2. Is the writing clear and logically developed?

3. Is the supporting evidence in its proper place and convincingly marshaled?

4. Does the article have a pleasing shape, with paragraphs of comparable size, and the introduction balanced by concluding remarks?

5. Does one sentence flow into the next, and do these aggregate to make a proper paragraph? Does each paragraph deal with a specific point?

It will also be important to check that:

1. Headings are informative and sensibly nested.

2. Any table or artwork is correctly labeled, and properly referenced: e.g. your reference to Figure 3 does indeed illustrate what the text says it does.

3. Citation is correct and consistent.


Occasionally everything has to be rewritten because it simply doesn't make sense to cover the manuscript with corrections. A complete rewrite is the quicker way forward — recasting the material to make sentences follow naturally, and the facts stand out properly. Sometimes the author's first language is not English, or the translation was an amateur job, when again the copy has to be drastically rewritten. I undertake (re) translation when the original document is in Spanish — I ask for the original to work from or check — but in other cases advise clients to use professional translation services, expensive though they often are.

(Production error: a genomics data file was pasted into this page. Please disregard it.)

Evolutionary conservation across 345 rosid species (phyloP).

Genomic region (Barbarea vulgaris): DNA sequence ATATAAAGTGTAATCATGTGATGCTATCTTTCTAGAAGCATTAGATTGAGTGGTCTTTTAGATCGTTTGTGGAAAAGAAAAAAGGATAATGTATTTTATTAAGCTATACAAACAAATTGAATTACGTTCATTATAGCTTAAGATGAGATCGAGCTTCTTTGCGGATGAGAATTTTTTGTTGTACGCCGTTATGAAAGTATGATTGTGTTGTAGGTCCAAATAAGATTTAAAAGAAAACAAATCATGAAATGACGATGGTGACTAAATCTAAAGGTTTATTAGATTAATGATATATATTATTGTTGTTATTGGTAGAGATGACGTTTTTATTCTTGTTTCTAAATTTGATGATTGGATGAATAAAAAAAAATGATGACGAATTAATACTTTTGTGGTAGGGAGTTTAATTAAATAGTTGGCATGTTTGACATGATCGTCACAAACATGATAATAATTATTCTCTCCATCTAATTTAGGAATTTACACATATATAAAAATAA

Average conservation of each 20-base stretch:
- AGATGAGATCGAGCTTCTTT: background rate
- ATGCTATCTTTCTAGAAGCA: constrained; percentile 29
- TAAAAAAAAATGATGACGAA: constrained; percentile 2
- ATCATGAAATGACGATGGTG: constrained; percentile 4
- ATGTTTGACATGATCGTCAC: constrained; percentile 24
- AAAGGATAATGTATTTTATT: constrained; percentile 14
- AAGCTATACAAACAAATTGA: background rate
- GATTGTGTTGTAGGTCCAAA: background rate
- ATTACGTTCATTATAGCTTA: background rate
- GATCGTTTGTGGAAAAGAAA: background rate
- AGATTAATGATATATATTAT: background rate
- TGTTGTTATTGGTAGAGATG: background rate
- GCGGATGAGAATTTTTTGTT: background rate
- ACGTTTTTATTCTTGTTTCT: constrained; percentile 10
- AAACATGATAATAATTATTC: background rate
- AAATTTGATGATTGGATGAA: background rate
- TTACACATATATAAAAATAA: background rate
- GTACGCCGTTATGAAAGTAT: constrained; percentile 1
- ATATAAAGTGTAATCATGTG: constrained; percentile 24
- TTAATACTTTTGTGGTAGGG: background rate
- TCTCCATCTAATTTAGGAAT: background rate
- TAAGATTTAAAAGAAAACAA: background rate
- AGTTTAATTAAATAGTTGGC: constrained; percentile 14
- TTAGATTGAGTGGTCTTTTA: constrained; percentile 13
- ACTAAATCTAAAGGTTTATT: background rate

Ghost Writing

Most good writing is some form of rewriting, and ghost writers can help to shape the story into a commercial and compelling narrative, saving time and frustration later. The work ranges from extensive rewriting, to complete authorship situations where the ostensible author simply recounts anecdotes or suggests areas to be covered. Research is often necessary, and this may take months and involve extensive travel, sometimes to foreign countries where the information exists. I do very little of this work now, and only in areas where I have sufficient expertise, i.e. geology.

Style Issues

What's acceptable in the Chairman's report won't serve for an academic article, or an investment study. The sulfide mineralization worked at the fictitious 'Troutbridge Mine' in Canada, for example, becomes:

In the academic style the language is measured, referenced and dense with detail:

Orebodies occur at felsic-mafic pyroclastic contacts and have been folded into upright, isoclinal, locally downward-facing structures of F2 generation (van Staal et al., 2006). Initial mineralization may have been syngenetic, but evidence presented here indicates that the presumed feeder pipes are in fact a later diagenetic or postdiagenetic feature. Remobilization of the sulfide mineralization appears to have continued through and after the F3 deformation period, and some may be a relatively late feature.

An investment document would emphasize the commercial features:

The Troutbridge Mine orebodies are considerably richer than is usual for the area, and occur in steeply-deeping Precambrian volcanics. An underground drilling campaign has outlined further reserves at depth, conservatively estimated at 23 m. inferred tons of 4.9% Zn, 1.6% Cu, 3.6% Pb, 63 g/t Ag and 1.6 g/t Au. Though these reserves are readily accessible from current workings, operating costs at the Troutbridge mine are some 30% higher than those in comparable settings, and both mine and concentrator are in urgent need of modernization. The increased reserves are sufficient to extend the Troutbridge Mine for another 22 years of life, or 15 years if the throughput is increased to 5,000 tons/day. Investment is sought to convert these inferred reserves to proved reserves, and to upgrade mine and concentrator facilities.